COMMENT: The Spaniard has been made the scapegoat for the Champions League thrashing by Madrid, but the defeat showed that many Bayern players can’t interpret the coach’s vision
The consensus among the majority of football fans and critics in the aftermath of Tuesday’s humiliating 5-0 Champions League semi-final loss against Real Madrid was that Pep Guardiola was solely to blame for Bayern’s failure.
There were a long number of grievances. That Guardiola had arrived in Bavaria on the back of Jupp Heynckes’ stunning treble last season – when Bayern had crushed everyone in their path on the way to European glory – and tried to reinvent a wheel that didn’t need reinventing. That he had forced his players to adapt to his philosophy, rather than the other way around. That he had impressed a style of possession play onto them that was not suited to their attributes.
The truth is that Bayern’s surrender to Madrid was more due to individual errors than any overarching ‘philosophical’ failing. “The reason for the defeat isn’t related to the possession,” Guardiola said after. “Football is played with the ball and then there are other things. If you don’t play well and you defend set-pieces badly, that’s just how it is.” Yet Guardiola is being questioned. The real inquest should focus on the players and their suitability to Pep’s plans.
Look at the footage of Guardiola on the sidelines, throwing his water bottle around. Do you think he set his team out to pass the ball 800 times and muster only a few shots on goal? He is the most innovative coach in modern times. He is not the type of man to say ‘go out and pass it, see what happens’.
Admittedly, he made mistakes. “We did not play well tactically,” Philipp Lahm said. “We played an open game way too early.” Javi Martinez was bought to plug the exact type of hole Real ran through for the goal in the Bernabeu and the third at the Allianz Arena. “I was wrong on some tactical issues,” Pep said.
What is clear now is that Guardiola’s stance has changed since his first press conference. “I need to adjust to the players, not the other way around,” he said at the time. “Football belongs to the players, not to the coach. I will have to adapt.”
If he was to adapt to the Bayern squad’s strengths, then it would have been a case of continuing what Heynckes did with them to immense effect last season. The veteran, once Guardiola’s signature was announced in January, worked hard to ensure that his team went out on a high. They won him the treble in devastating style.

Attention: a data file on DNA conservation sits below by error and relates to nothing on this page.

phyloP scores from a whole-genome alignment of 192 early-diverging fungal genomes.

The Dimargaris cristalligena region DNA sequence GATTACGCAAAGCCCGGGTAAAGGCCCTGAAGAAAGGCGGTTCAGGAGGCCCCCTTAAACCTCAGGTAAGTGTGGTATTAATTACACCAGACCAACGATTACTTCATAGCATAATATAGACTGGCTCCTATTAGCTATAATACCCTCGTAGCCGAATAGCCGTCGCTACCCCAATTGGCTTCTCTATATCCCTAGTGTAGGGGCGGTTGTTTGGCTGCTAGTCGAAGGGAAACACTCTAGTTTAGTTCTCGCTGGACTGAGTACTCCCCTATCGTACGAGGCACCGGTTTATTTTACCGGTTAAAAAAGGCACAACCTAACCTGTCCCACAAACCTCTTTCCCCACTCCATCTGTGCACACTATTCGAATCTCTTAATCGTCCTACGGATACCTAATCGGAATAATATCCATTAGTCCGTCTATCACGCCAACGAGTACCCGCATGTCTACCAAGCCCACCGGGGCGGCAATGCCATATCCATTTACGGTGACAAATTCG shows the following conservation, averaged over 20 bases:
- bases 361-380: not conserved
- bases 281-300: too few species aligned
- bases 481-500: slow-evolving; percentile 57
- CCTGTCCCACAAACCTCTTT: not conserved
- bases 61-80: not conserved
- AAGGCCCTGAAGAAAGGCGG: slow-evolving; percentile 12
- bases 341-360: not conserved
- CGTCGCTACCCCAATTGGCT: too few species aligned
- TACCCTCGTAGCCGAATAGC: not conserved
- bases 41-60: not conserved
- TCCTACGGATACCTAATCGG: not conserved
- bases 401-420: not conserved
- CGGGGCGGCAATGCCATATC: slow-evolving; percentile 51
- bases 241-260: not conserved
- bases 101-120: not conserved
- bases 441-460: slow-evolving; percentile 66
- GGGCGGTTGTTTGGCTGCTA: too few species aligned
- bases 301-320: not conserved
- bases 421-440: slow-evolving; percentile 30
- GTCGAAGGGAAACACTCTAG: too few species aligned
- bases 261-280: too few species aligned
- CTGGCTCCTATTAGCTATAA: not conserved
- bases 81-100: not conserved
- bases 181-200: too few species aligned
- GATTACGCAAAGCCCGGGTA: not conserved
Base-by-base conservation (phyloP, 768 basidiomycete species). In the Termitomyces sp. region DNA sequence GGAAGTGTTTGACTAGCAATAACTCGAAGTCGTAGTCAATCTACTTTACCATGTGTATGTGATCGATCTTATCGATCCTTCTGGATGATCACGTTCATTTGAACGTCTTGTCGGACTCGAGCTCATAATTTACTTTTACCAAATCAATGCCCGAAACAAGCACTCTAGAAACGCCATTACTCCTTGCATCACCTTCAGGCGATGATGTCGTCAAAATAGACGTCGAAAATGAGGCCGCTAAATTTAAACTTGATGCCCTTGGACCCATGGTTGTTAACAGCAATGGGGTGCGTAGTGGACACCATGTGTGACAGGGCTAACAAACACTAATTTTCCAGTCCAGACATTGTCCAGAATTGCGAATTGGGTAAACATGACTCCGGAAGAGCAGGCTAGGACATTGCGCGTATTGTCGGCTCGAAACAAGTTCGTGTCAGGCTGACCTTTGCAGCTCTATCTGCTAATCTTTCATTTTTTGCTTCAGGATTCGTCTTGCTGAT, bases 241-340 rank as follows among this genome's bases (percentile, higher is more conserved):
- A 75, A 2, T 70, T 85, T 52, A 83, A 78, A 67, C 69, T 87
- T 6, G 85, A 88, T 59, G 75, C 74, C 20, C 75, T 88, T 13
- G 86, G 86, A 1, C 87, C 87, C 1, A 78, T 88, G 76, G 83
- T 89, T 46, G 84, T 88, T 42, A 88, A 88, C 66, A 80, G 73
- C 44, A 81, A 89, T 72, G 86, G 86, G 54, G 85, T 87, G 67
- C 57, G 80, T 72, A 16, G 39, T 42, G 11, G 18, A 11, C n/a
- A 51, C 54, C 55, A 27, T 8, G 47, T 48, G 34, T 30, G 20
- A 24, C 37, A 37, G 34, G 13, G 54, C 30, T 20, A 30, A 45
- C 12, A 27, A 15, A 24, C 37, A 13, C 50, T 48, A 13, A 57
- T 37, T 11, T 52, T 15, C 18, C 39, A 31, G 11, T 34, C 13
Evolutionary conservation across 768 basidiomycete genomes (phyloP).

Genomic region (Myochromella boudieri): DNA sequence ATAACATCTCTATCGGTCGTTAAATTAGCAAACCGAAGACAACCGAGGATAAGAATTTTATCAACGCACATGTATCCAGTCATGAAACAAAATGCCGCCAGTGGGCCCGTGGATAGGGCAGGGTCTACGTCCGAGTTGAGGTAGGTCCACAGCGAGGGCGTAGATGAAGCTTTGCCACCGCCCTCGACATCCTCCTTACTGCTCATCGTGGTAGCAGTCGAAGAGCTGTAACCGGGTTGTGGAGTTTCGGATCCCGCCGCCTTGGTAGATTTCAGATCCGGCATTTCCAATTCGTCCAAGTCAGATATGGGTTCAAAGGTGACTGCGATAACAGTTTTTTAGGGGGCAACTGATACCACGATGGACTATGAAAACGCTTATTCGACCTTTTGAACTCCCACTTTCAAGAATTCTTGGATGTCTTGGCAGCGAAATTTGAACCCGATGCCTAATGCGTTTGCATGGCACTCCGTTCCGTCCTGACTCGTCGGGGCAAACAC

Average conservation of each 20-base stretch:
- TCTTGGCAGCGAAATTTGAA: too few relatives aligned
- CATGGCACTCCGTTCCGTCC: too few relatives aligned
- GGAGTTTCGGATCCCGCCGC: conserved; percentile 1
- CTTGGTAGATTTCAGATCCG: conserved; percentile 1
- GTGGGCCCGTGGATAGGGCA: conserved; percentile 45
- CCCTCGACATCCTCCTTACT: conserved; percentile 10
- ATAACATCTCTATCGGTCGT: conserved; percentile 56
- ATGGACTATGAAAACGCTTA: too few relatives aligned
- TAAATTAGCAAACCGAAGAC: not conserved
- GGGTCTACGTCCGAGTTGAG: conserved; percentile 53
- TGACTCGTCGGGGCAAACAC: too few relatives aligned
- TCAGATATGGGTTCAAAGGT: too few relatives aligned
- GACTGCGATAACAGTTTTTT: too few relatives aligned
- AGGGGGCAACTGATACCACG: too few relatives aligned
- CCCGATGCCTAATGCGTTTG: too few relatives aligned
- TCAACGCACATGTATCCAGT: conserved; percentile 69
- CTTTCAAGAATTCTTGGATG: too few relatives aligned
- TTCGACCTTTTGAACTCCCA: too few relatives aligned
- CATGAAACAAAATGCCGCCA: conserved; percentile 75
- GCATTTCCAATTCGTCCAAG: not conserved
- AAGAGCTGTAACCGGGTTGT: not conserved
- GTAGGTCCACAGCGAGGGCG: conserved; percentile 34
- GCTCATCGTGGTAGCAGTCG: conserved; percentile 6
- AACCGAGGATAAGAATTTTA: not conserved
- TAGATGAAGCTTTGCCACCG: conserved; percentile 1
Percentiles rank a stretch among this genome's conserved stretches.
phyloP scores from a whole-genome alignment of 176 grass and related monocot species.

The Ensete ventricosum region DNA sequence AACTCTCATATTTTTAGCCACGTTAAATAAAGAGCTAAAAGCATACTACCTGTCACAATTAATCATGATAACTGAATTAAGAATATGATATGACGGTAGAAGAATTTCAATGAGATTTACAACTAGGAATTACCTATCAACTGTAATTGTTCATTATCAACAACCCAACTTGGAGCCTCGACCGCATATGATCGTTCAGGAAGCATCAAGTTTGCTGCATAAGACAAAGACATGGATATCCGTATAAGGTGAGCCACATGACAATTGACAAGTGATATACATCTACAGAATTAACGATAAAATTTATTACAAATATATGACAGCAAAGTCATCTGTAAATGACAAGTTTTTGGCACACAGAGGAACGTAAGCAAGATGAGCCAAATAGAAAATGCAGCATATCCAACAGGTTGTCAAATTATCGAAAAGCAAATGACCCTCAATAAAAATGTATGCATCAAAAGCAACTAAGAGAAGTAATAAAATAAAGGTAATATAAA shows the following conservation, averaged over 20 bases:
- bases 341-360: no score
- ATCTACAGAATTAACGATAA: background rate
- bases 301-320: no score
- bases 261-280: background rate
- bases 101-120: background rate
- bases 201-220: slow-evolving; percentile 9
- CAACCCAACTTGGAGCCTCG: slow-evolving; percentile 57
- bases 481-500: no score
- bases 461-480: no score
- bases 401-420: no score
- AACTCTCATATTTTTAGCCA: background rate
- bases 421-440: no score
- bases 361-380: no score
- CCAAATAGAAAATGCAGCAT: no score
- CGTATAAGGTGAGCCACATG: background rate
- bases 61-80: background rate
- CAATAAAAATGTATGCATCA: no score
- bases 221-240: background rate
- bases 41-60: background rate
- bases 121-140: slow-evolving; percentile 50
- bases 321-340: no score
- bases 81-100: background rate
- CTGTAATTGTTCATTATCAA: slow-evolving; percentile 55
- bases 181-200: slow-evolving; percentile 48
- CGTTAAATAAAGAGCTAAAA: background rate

But Bayern didn’t hire Pep to do Heynckes’ work. They hired him to do things his way. Pep, though, would have to do it largely with Heynckes’ players. If Bayern’s decision-makers wanted to sustain the Heynckes’ legacy, he would have been kept on or else they would have found a successor – much like Barcelona replaced Pep with Tito Vilanova.
There are some in the squad who have adapted to what Guardiola has asked of them. Others haven’t. Lahm is the leader of the first group. Pep credits him with being the “most intelligent” player he has ever worked with. That is because he bought into what the coach has asked.
That element of the Bayern team doesn’t really do things all that differently now compared to their time under Heynckes. Then, they kept the ball for 70 per cent of the time too. It’s how they get into the final third which is supposed to be different.
Heynckes played with variation; crosses, long shots, Mario Gomez mopping up loose balls. They scored all kinds of goals. He liked an overload, as Pep does, and there were plenty of pull-backs from the byline too.
It is impossible not to compare what Pep’s Barcelona did to what this Bayern side do. Barca had plenty of the ball on the edge of the box facing deep defences too but they usually found a way; a one-two, some Lionel Messi magic, a switch of play from Andres Iniesta to Dani Alves.
The man brought from Barca, Thiago Alcantara, was supposed to be the man to stitch it all together for Bayern. The old meets the new through the Spain midfielder. “I spoke to club about my concept and told them why I want Thiago,” Pep told the press prior to the signing. “He is the only player I want. It’ll be him or no one. We the need the special quality that Thiago brings.”
Thiago’s injuries have denied him the chance to be the difference maker that Guardiola expected him to be. His passes were missed against Real because he understands what Pep wants more than anyone else. “He wants to control the game with Bayern, the same as in Barcelona,” Thiago told FourFourTwo. “He has a definite idea of what his football should look like. One of Guardiola’s objectives is creating superiority in numbers. Always having two players against one opponent is what the team strives for.”